“Paralympic Movement’s Best Times Still to Come” Says IPC President10 Dec 2011
International Paralympic Committee (IPC) President Sir Philip Craven opened the 15th IPC General Assembly in Beijing, China, by saying the Paralympic Movement is in good health and that its best years are still to come.
More than 300 people from National Paralympic Committees (NPCs), International Federations, International Organizations of Sport for the Disabled (IOSDs) and Regional Organizations are in the Chinese capital for the event which takes place every two years.
In his speech to the members Sir Philip Craven stated that the Paralympic Movement had coped well during the global financial crisis, had continued to flourish, and was now ready for what lies ahead.
“If Beijing in 2008 marked the moment the Paralympic Movement grew up and the world took notice, then I believe the coming years will see us grow in maturity and captivate billions as our athletes continue to inspire and excite the world,” he said.
“We can feel rightly proud of our achievements so far, however, we should feel a greater sense of excitement about what we still have to achieve together.”
At the start of his 40-minute long address, Sir Philip praised the IPC Governing Board which met last weekend and was elected at the 2009 General Assembly in Kuala Lumpur, Malaysia.
He then spoke of his pride in the IPC Strategic Plan 2011-2014, before highlighting how the last two Paralympic Games underlined the need for the whole Paralympic Movement to work together in increasing participation at all levels across the globe.
“The Beijing Paralympic Games had a record 3,951 athletes, however more than half came from just 11 of the 146 competing countries,” he pointed out.
“In Vancouver, despite a record 502 athletes taking part in 64 medal events, it averaged out at less than eight competitors per event.”
In reviewing the Vancouver 2010 Paralympic Winter Games, he described them as the biggest and best Winter Paralympics ever, before he looked ahead to the next four editions of the Paralympic Games.
Sir Philip Craven said: “The signs are that London 2012 has the potential to match and potentially surpass what we achieved here in Beijing.
“More than one million tickets have already been sold for the Games, a record so far away from the Opening Ceremony.
“The job now is to sell the remaining tickets before the Games. It would give us all great pleasure if we could announce for the first time ever that the Paralympic Games are a sell-out weeks in advance.
“Already in Sochi we are seeing some significant changes taking place in Russian society. The work they have undertaken in creating a barrier free law in Russia is a significant step for which they are to be congratulated.”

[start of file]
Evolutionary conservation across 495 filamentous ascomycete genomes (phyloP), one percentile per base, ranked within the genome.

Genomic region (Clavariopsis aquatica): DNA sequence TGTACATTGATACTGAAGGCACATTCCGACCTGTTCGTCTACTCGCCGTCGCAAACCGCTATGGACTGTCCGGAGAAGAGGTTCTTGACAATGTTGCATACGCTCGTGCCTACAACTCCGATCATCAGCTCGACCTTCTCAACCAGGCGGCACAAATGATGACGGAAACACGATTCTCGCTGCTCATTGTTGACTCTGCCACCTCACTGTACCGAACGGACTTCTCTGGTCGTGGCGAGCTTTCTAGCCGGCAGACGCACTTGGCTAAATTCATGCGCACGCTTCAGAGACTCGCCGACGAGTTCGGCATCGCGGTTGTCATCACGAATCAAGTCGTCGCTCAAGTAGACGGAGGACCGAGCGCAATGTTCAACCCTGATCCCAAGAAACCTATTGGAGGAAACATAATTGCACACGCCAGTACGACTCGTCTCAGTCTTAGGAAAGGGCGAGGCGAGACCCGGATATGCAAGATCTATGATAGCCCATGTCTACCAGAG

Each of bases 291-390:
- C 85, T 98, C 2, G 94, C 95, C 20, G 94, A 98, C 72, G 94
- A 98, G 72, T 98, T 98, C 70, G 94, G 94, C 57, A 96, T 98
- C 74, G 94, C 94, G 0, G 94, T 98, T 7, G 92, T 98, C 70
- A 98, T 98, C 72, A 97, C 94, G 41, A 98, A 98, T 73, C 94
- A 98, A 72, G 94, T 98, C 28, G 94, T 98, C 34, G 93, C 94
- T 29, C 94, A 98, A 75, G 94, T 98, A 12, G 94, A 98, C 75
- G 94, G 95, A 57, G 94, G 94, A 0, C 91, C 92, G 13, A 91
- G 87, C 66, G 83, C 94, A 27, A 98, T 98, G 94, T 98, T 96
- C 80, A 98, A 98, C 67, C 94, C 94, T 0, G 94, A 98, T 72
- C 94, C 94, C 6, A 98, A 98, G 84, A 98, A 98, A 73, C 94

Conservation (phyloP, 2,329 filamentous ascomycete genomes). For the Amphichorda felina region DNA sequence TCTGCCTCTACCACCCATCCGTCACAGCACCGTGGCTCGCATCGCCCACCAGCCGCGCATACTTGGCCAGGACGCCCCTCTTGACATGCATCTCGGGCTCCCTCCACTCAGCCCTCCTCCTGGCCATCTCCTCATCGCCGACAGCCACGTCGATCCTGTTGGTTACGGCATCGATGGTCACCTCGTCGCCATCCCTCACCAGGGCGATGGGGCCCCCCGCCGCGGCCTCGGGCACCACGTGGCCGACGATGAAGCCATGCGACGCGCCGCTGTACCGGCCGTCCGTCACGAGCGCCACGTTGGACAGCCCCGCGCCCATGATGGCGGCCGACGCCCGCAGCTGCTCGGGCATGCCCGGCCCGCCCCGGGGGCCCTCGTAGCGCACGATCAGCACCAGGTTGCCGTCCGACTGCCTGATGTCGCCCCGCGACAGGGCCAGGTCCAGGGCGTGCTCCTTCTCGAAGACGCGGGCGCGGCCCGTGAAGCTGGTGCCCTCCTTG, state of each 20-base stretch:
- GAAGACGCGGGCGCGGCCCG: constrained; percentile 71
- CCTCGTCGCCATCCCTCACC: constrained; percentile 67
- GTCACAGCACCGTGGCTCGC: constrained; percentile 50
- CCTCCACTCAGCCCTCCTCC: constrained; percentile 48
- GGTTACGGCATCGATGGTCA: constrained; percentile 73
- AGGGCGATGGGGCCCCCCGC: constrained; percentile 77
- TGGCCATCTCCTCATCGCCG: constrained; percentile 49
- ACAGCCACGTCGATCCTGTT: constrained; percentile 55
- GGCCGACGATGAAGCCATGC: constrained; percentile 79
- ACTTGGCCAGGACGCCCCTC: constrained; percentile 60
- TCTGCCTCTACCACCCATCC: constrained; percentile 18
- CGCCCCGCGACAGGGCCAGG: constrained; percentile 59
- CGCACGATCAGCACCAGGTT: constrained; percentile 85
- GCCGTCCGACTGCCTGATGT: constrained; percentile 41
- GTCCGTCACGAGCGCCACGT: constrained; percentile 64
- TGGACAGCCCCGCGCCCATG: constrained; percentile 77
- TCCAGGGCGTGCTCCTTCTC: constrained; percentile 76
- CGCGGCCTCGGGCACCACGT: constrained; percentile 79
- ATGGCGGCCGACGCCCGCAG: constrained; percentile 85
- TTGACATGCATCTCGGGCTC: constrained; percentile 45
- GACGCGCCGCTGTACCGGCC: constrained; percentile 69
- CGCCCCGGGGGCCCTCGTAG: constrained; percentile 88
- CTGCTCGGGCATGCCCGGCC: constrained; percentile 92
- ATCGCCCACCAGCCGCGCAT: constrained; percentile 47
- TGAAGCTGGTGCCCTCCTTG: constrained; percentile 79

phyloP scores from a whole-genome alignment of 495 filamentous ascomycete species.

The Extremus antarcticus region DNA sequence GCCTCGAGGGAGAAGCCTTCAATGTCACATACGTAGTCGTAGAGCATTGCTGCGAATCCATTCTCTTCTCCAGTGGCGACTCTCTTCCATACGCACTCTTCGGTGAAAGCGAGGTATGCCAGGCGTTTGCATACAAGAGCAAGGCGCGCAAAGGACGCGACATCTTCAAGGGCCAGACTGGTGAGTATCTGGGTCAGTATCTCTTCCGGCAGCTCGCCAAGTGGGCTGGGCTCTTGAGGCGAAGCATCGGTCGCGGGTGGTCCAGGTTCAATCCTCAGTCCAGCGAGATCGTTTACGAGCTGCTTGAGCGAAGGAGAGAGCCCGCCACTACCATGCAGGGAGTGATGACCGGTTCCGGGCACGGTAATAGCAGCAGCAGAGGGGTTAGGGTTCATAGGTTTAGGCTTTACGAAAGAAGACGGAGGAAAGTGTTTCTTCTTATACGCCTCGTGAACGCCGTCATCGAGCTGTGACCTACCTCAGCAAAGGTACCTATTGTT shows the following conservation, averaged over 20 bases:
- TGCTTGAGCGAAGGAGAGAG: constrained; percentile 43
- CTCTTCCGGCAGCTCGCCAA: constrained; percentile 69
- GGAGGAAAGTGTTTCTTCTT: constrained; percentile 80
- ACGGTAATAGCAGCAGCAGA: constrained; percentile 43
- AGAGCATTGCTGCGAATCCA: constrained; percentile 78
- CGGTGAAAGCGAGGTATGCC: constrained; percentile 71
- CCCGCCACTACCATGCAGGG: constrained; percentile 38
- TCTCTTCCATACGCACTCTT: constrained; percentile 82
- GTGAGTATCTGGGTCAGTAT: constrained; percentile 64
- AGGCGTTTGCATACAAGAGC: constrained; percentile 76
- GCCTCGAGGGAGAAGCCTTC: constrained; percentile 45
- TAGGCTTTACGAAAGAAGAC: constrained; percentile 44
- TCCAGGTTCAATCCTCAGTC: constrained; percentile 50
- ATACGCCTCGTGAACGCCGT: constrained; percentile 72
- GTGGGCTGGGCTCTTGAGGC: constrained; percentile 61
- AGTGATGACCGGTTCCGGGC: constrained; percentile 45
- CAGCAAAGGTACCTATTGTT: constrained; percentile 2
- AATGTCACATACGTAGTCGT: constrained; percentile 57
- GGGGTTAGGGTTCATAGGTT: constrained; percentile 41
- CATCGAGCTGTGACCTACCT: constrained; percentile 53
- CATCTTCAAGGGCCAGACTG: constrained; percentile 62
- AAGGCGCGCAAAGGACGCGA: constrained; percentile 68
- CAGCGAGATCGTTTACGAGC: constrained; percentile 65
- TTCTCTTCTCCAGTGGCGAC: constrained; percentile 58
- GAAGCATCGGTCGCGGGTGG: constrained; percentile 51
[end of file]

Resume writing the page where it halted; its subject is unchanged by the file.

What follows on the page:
He described the newly unveiled Rio 2016 Paralympic Games emblem as “beautiful, and the best yet,” and spoke of his delight that all three cities bidding for the 2018 Paralympic Winter Games, which were awarded to PyeongChang, had made the Paralympics integral to the success of their bids.
Thanks to six new National Paralympic Committees in the last two years, together with three new International Federations, he said the IPC now has 192 members and that more sport is being played now than ever before.
“The Movement is now bursting with sports,” said Sir Philip. “This year alone, despite there being no Paralympic Games, at least one major international or regional sporting event has taken place every two weeks.”
The IPC President since 2001 also discussed the IPC’s ongoing relationship with the International Olympic Committee and the IPC’s desire to secure a deeper and broader partnership with them.
He said: “Without the IOC’s support, the IPC would not enjoy the position in which we find ourselves today. We are all grateful to the IOC and its President Jacques Rogge, as well as his predecessor, the late President Juan Antonio Samaranch, for their continued support of the IPC and the Paralympic Games.
“Complex, but extremely positive negotiations, have been ongoing for a number of months and our aim is to finalise an agreement in the near future.”
Volunteers, officials, classifiers, members as well as the IPC’s staff at its headquarters in Bonn, Germany, were also credited for their efforts in the last two years.
“We have a dynamic team capable of taking the IPC and the Paralympic Movement to the next level of our exponential growth,” he commented.
The IPC General Assembly is the supreme governing body of the International Paralympic Committee (IPC). It determines policy for, and sets the fundamental directions for the development of sports for athletes with an impairment. It will continue Sunday (11 December), when it will conclude nine days of activity in the city that staged the best ever Paralympic Games in 2008.